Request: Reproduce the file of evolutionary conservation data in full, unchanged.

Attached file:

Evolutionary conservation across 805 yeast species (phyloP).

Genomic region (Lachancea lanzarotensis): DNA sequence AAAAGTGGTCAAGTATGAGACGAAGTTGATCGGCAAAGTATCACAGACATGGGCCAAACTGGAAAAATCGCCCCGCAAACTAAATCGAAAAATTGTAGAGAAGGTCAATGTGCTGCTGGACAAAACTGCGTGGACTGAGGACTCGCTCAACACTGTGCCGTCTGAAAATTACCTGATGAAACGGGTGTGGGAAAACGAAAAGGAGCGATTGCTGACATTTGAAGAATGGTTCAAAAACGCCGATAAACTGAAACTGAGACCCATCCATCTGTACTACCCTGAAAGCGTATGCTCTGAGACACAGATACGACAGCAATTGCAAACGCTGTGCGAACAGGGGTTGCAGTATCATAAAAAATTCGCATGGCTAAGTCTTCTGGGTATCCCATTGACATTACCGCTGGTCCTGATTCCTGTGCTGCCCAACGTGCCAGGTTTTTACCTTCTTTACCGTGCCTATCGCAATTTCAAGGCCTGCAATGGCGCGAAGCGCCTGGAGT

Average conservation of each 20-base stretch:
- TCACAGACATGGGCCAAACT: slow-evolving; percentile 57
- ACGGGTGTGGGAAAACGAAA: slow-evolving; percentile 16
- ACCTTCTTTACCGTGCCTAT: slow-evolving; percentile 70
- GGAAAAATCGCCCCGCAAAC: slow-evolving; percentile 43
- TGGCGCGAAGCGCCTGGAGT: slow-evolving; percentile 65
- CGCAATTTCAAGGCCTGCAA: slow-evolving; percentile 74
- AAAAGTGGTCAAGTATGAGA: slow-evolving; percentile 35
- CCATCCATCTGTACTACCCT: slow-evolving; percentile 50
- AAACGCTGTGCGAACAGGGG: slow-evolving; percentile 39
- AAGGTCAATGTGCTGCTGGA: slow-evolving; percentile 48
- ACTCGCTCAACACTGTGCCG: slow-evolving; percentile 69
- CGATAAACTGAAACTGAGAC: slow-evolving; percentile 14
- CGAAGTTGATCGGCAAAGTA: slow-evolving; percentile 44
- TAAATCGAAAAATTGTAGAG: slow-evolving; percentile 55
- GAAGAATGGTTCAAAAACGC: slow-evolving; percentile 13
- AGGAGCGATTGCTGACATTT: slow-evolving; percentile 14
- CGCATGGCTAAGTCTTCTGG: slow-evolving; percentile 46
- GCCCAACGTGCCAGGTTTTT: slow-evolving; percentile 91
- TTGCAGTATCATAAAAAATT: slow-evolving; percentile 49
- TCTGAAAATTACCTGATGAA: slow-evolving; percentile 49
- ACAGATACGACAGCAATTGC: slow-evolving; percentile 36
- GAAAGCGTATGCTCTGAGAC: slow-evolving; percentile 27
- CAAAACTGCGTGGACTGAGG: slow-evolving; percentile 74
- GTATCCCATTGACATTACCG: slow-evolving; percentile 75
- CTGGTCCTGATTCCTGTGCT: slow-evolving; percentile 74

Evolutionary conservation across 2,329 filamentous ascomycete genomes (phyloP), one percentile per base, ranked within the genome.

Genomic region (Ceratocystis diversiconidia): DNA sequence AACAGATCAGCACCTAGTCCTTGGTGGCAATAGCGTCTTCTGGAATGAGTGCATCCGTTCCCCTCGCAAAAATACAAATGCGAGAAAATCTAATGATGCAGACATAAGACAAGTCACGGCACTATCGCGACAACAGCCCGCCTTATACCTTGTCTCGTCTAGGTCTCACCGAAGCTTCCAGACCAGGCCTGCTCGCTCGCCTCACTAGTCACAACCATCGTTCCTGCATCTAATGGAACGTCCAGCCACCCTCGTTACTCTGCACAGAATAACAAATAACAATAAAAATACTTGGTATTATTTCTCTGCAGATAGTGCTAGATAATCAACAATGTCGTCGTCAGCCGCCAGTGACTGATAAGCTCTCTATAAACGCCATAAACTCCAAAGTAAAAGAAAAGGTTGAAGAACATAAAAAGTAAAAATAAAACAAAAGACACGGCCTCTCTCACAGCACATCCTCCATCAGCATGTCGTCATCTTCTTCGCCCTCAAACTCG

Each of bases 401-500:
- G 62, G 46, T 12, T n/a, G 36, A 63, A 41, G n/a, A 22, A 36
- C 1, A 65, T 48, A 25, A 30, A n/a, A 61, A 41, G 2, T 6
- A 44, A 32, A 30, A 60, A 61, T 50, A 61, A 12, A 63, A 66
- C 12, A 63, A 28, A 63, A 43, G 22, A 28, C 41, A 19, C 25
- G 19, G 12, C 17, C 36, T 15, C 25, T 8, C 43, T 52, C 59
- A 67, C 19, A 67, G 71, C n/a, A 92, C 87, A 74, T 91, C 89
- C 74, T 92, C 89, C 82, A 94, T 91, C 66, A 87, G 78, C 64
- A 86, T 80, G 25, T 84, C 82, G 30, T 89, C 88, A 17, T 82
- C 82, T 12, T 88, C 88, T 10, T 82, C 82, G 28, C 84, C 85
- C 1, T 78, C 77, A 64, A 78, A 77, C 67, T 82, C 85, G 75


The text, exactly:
Evolutionary conservation across 805 yeast species (phyloP).

Genomic region (Lachancea lanzarotensis): DNA sequence AAAAGTGGTCAAGTATGAGACGAAGTTGATCGGCAAAGTATCACAGACATGGGCCAAACTGGAAAAATCGCCCCGCAAACTAAATCGAAAAATTGTAGAGAAGGTCAATGTGCTGCTGGACAAAACTGCGTGGACTGAGGACTCGCTCAACACTGTGCCGTCTGAAAATTACCTGATGAAACGGGTGTGGGAAAACGAAAAGGAGCGATTGCTGACATTTGAAGAATGGTTCAAAAACGCCGATAAACTGAAACTGAGACCCATCCATCTGTACTACCCTGAAAGCGTATGCTCTGAGACACAGATACGACAGCAATTGCAAACGCTGTGCGAACAGGGGTTGCAGTATCATAAAAAATTCGCATGGCTAAGTCTTCTGGGTATCCCATTGACATTACCGCTGGTCCTGATTCCTGTGCTGCCCAACGTGCCAGGTTTTTACCTTCTTTACCGTGCCTATCGCAATTTCAAGGCCTGCAATGGCGCGAAGCGCCTGGAGT

Average conservation of each 20-base stretch:
- TCACAGACATGGGCCAAACT: slow-evolving; percentile 57
- ACGGGTGTGGGAAAACGAAA: slow-evolving; percentile 16
- ACCTTCTTTACCGTGCCTAT: slow-evolving; percentile 70
- GGAAAAATCGCCCCGCAAAC: slow-evolving; percentile 43
- TGGCGCGAAGCGCCTGGAGT: slow-evolving; percentile 65
- CGCAATTTCAAGGCCTGCAA: slow-evolving; percentile 74
- AAAAGTGGTCAAGTATGAGA: slow-evolving; percentile 35
- CCATCCATCTGTACTACCCT: slow-evolving; percentile 50
- AAACGCTGTGCGAACAGGGG: slow-evolving; percentile 39
- AAGGTCAATGTGCTGCTGGA: slow-evolving; percentile 48
- ACTCGCTCAACACTGTGCCG: slow-evolving; percentile 69
- CGATAAACTGAAACTGAGAC: slow-evolving; percentile 14
- CGAAGTTGATCGGCAAAGTA: slow-evolving; percentile 44
- TAAATCGAAAAATTGTAGAG: slow-evolving; percentile 55
- GAAGAATGGTTCAAAAACGC: slow-evolving; percentile 13
- AGGAGCGATTGCTGACATTT: slow-evolving; percentile 14
- CGCATGGCTAAGTCTTCTGG: slow-evolving; percentile 46
- GCCCAACGTGCCAGGTTTTT: slow-evolving; percentile 91
- TTGCAGTATCATAAAAAATT: slow-evolving; percentile 49
- TCTGAAAATTACCTGATGAA: slow-evolving; percentile 49
- ACAGATACGACAGCAATTGC: slow-evolving; percentile 36
- GAAAGCGTATGCTCTGAGAC: slow-evolving; percentile 27
- CAAAACTGCGTGGACTGAGG: slow-evolving; percentile 74
- GTATCCCATTGACATTACCG: slow-evolving; percentile 75
- CTGGTCCTGATTCCTGTGCT: slow-evolving; percentile 74

Evolutionary conservation across 2,329 filamentous ascomycete genomes (phyloP), one percentile per base, ranked within the genome.

Genomic region (Ceratocystis diversiconidia): DNA sequence AACAGATCAGCACCTAGTCCTTGGTGGCAATAGCGTCTTCTGGAATGAGTGCATCCGTTCCCCTCGCAAAAATACAAATGCGAGAAAATCTAATGATGCAGACATAAGACAAGTCACGGCACTATCGCGACAACAGCCCGCCTTATACCTTGTCTCGTCTAGGTCTCACCGAAGCTTCCAGACCAGGCCTGCTCGCTCGCCTCACTAGTCACAACCATCGTTCCTGCATCTAATGGAACGTCCAGCCACCCTCGTTACTCTGCACAGAATAACAAATAACAATAAAAATACTTGGTATTATTTCTCTGCAGATAGTGCTAGATAATCAACAATGTCGTCGTCAGCCGCCAGTGACTGATAAGCTCTCTATAAACGCCATAAACTCCAAAGTAAAAGAAAAGGTTGAAGAACATAAAAAGTAAAAATAAAACAAAAGACACGGCCTCTCTCACAGCACATCCTCCATCAGCATGTCGTCATCTTCTTCGCCCTCAAACTCG

Each of bases 401-500:
- G 62, G 46, T 12, T n/a, G 36, A 63, A 41, G n/a, A 22, A 36
- C 1, A 65, T 48, A 25, A 30, A n/a, A 61, A 41, G 2, T 6
- A 44, A 32, A 30, A 60, A 61, T 50, A 61, A 12, A 63, A 66
- C 12, A 63, A 28, A 63, A 43, G 22, A 28, C 41, A 19, C 25
- G 19, G 12, C 17, C 36, T 15, C 25, T 8, C 43, T 52, C 59
- A 67, C 19, A 67, G 71, C n/a, A 92, C 87, A 74, T 91, C 89
- C 74, T 92, C 89, C 82, A 94, T 91, C 66, A 87, G 78, C 64
- A 86, T 80, G 25, T 84, C 82, G 30, T 89, C 88, A 17, T 82
- C 82, T 12, T 88, C 88, T 10, T 82, C 82, G 28, C 84, C 85
- C 1, T 78, C 77, A 64, A 78, A 77, C 67, T 82, C 85, G 75